In contrast, new directions arise from reinterpreting the problems worth addressing. They redefine what customers value. In November 2011 Nest Labs came up with a brand-new value proposition for thermostats: to help people be comfortable in their homes without having to fuss with the temperature. Its founders understood that the complexity and unpredictability of family life in America had made it nearly impossible to program a thermostat with a regular schedule. In addition, they saw that the technology of sensors and mobile phones had matured to the point where temperatures could be set through simple interactions, which would appeal to people fed up with complicated interfaces.
Users switch the thermostat on or off with its straightforward rotary interface or a smartphone; the device requires no programming. Equipped with sensors that detect whether people are in the house, it automatically adjusts the temperature to save energy when no one is home. In a few days, the thermostat learns the habits of the household and takes care of the temperature settings itself. The software platform is open, allowing third parties to build complements for the thermostat. Although Nest does not release sales figures, it claims to have sold millions of its thermostats, which retail for about $210 to $250. In 2014 Google bought the company for $3.2 billion.
It is highly unlikely that Nest’s geeky founders, who initially had vague ambitions to create a “smart home,” would have pursued their thermostat if they had relied on currently popular methods of innovation. Generating lots of ideas works well for improvements, but it doesn’t help to spot new directions. If companies don’t change the lens through which they assess ideas, they won’t be able to identify the outsiders they should seek, know what questions to ask them, and recognize their most valuable input. As a result, they will tend to pick customers and other outsiders who support their current directions and dismiss ideas that lie off the beaten path. Indeed, most of the ideas incorporated in the Nest thermostat were already known to the industry, but none of the existing players recognized their potential.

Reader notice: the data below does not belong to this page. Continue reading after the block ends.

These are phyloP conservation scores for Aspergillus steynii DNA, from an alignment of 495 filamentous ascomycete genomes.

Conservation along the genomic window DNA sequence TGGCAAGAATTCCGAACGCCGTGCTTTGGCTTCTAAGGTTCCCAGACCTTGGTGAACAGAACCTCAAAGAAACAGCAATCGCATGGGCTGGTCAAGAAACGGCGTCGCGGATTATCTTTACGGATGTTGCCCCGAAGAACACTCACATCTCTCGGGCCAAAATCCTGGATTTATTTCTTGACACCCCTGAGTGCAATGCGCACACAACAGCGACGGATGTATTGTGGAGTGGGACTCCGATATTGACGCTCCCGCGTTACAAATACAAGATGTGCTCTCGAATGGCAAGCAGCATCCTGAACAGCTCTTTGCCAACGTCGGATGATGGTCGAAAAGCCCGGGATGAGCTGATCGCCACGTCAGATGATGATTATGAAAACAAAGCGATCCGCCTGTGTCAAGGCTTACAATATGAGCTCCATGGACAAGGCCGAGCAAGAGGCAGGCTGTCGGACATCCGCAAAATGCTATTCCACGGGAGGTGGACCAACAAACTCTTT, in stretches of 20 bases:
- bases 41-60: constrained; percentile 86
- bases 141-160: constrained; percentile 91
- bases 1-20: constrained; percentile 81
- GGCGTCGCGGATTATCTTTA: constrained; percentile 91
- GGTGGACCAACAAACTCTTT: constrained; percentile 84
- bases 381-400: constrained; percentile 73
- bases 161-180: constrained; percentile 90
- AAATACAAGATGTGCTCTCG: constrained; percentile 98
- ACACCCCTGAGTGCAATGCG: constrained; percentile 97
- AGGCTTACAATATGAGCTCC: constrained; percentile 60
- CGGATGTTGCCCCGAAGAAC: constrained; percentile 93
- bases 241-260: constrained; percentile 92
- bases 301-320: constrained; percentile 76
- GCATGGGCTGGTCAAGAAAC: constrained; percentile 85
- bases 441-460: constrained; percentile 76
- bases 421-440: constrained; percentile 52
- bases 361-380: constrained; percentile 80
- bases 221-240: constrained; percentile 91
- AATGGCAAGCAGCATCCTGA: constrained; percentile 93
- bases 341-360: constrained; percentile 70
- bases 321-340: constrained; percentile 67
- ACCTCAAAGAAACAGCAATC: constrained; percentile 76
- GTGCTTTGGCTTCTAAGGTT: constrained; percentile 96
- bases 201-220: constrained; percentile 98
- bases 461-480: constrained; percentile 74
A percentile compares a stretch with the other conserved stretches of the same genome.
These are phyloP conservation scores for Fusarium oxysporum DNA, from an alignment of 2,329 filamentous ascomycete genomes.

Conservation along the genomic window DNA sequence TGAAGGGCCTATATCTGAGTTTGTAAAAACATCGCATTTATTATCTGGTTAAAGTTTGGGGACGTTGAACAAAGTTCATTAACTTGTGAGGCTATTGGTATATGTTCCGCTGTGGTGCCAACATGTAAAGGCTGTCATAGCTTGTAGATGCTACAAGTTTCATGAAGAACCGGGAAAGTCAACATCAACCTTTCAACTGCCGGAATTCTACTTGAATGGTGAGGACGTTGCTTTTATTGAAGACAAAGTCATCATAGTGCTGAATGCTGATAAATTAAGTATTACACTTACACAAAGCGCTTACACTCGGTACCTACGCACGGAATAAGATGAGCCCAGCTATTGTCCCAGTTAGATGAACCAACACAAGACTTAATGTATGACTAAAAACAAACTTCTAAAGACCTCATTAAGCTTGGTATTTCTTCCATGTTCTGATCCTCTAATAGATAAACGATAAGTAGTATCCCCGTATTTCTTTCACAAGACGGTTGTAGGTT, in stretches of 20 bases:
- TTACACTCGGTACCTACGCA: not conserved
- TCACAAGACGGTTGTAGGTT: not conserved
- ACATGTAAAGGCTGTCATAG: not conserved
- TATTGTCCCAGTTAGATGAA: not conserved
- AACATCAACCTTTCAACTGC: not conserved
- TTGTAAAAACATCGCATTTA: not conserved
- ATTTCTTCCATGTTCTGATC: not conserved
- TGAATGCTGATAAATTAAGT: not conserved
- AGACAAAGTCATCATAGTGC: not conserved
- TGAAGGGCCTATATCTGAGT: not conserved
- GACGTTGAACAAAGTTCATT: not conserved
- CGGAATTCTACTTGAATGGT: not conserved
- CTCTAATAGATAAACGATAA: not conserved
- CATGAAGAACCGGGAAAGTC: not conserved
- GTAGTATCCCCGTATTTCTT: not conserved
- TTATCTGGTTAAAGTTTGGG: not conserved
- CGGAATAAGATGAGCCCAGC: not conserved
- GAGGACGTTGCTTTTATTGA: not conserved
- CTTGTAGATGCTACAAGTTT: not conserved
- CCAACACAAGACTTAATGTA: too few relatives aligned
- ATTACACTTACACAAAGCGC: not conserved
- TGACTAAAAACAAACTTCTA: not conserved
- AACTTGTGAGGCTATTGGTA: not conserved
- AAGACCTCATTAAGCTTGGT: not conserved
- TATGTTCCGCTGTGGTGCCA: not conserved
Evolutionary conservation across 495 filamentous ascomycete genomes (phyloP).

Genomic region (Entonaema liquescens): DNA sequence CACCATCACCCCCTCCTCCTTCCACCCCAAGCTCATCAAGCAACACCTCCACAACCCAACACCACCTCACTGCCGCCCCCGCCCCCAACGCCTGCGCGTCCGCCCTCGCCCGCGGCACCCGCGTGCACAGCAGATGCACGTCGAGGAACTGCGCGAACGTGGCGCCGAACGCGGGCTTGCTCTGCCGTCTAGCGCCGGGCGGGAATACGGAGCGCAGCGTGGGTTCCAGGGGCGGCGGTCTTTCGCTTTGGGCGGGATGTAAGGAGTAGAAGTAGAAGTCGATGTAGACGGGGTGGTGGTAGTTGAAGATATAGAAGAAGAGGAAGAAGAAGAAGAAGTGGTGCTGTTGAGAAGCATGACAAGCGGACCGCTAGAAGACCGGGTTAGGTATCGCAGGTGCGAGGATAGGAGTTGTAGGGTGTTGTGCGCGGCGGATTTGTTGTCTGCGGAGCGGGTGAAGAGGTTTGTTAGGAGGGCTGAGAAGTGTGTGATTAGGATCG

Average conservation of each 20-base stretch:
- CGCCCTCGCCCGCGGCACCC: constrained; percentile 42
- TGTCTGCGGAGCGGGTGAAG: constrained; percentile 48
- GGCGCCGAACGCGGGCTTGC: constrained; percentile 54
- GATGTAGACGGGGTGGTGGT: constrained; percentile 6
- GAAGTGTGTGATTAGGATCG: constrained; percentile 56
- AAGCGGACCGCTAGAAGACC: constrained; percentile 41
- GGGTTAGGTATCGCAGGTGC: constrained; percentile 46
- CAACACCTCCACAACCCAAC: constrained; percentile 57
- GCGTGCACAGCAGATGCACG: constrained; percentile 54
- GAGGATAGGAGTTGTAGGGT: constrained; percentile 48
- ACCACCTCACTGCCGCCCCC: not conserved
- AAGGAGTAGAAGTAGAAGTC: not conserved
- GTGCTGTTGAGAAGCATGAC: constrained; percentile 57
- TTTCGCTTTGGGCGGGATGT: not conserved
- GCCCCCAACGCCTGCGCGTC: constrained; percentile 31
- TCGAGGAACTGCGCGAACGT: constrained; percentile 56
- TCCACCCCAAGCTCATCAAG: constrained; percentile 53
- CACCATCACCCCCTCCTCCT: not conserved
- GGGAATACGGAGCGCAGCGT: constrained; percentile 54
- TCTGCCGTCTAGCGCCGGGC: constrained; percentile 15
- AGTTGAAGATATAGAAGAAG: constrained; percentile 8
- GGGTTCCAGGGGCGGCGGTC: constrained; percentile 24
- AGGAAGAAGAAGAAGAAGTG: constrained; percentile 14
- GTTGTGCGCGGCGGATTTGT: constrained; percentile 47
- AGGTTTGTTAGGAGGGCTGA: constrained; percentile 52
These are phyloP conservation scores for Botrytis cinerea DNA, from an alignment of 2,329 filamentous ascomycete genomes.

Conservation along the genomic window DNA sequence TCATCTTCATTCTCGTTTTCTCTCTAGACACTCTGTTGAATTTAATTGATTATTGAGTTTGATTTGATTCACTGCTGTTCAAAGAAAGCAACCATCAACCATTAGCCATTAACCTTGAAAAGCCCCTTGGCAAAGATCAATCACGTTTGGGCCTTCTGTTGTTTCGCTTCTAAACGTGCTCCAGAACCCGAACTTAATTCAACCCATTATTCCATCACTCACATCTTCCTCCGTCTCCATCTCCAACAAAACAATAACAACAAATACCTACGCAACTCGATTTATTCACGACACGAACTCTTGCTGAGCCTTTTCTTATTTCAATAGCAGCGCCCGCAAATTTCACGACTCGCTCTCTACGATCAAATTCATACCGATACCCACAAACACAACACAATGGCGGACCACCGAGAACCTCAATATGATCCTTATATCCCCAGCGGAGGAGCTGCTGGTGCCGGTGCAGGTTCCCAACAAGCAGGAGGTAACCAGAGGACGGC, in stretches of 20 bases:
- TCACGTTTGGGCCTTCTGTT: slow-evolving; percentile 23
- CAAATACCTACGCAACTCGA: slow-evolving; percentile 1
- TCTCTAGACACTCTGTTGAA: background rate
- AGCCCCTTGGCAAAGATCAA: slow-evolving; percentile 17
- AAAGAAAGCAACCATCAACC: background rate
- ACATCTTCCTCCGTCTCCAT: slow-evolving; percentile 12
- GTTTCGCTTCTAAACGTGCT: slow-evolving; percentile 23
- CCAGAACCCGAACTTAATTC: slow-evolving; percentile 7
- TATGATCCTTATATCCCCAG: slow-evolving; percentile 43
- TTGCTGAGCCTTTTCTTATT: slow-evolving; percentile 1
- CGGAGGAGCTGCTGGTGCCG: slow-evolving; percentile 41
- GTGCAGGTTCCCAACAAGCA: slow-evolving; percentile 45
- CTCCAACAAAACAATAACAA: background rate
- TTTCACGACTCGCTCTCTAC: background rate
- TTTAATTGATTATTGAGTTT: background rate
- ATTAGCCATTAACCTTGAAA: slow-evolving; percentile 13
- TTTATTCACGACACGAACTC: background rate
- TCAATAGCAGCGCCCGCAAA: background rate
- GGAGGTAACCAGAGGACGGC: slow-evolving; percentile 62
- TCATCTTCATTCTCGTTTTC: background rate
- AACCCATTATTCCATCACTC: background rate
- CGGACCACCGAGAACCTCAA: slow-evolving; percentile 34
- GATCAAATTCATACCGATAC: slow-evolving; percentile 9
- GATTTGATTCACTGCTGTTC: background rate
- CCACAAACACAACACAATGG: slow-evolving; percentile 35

In order to find and exploit the opportunities made possible by big changes in technology or society, we need to explicitly question existing assumptions about what is good or valuable and what is not—and then, through reflection, come up with a new lens to examine innovation ideas. Such questioning and reflection characterize the art of criticism.
“Criticism” comes from the Greek word krino, which means “able to judge, value, interpret.” Criticism need not be negative; in this context it involves surfacing different perspectives, highlighting their contrasts, and synthesizing them into a bold new vision. This is a significant departure from the ideation processes of the past decade, which treat criticism as undesirable—something that stifles creativity. Whereas ideation suggests deferring judgment, the art of criticism innovates through judgment.